Assessing variability in the size and strength of the North Atlantic subpolar gyre

Published

Journal Article

© 2017. American Geophysical Union. All Rights Reserved. Recent studies on the size and strength of the North Atlantic subpolar gyre (SPG) offer contrasting assessments of the gyre's temporal variability: studies that use empirical orthogonal function (EOF) analyses of satellite sea-surface height (SSH) report a rapid decline in SPG size and strength since 1992 (∼20% per decade), while concurrent in situ observations report either no trend or a slight decline. Here we investigate this discrepancy by analyzing the size and strength of the SPG with satellite SSH from 1993 to 2015 with two separate methods: indirectly via EOF analysis and more directly through measurements of the gyre center and boundary. We define the boundary of the gyre as the largest closed contour of SSH, the center as the minimum SSH, and the strength as the difference between the SSH at the boundary and the center. We identify a linear decline over the study period in the SPG strength (5.1% per decade), but find no statistically significant trend in the SPG area. The trend in the gyre strength is weaker than the EOF-based trend and is most likely below the level of detection of the in situ measurements. We conclude that the variability previously identified as a sharp decline in SPG circulation can be more appropriately attributed to basin-wide sea level rise during the satellite altimetry period. In addition, we find that the properties of the eastern SPG do not covary with the SPG size, suggesting that SPG dynamics do not control the strength of the intergyre throughput.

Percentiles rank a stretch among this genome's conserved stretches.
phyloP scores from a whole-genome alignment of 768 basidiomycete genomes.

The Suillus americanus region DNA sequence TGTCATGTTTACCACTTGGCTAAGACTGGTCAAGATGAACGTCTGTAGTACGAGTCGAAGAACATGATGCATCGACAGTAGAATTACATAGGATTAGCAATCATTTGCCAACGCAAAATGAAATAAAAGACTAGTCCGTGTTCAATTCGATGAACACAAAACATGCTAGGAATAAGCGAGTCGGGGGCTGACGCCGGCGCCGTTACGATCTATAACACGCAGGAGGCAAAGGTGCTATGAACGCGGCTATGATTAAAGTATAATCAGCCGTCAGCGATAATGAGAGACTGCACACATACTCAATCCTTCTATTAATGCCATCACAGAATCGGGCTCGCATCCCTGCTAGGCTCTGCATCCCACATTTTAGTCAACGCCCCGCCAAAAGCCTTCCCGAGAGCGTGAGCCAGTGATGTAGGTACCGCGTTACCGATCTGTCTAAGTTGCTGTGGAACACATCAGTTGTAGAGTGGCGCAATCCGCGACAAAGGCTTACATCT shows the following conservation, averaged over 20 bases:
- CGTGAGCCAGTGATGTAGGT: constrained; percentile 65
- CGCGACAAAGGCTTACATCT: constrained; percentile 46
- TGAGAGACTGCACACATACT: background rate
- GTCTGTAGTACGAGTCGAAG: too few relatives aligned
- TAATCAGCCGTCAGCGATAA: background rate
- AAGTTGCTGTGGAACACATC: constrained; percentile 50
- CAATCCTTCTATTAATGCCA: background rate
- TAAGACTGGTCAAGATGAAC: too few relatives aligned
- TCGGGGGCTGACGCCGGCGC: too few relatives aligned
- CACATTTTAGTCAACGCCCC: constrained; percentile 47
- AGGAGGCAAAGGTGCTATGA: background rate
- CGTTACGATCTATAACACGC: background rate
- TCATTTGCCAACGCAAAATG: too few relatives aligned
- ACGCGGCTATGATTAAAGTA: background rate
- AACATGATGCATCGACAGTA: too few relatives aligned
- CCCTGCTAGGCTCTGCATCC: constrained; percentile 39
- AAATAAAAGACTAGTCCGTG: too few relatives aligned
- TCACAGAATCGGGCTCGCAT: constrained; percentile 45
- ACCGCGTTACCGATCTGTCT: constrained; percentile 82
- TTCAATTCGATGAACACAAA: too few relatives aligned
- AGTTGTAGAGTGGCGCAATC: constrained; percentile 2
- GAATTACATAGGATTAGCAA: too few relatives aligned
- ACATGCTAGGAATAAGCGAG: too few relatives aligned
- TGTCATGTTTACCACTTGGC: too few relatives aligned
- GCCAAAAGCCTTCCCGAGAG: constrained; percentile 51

Full Text

Duke Authors

Cited Authors

  • Foukal, NP; Lozier, MS

Published Date

  • August 1, 2017

Published In

Volume / Issue

  • 122 / 8

Start / End Page

  • 6295 - 6308

Electronic International Standard Serial Number (EISSN)

  • 2169-9291

International Standard Serial Number (ISSN)

  • 2169-9275

Digital Object Identifier (DOI)

  • 10.1002/2017JC012798

Citation Source

  • Scopus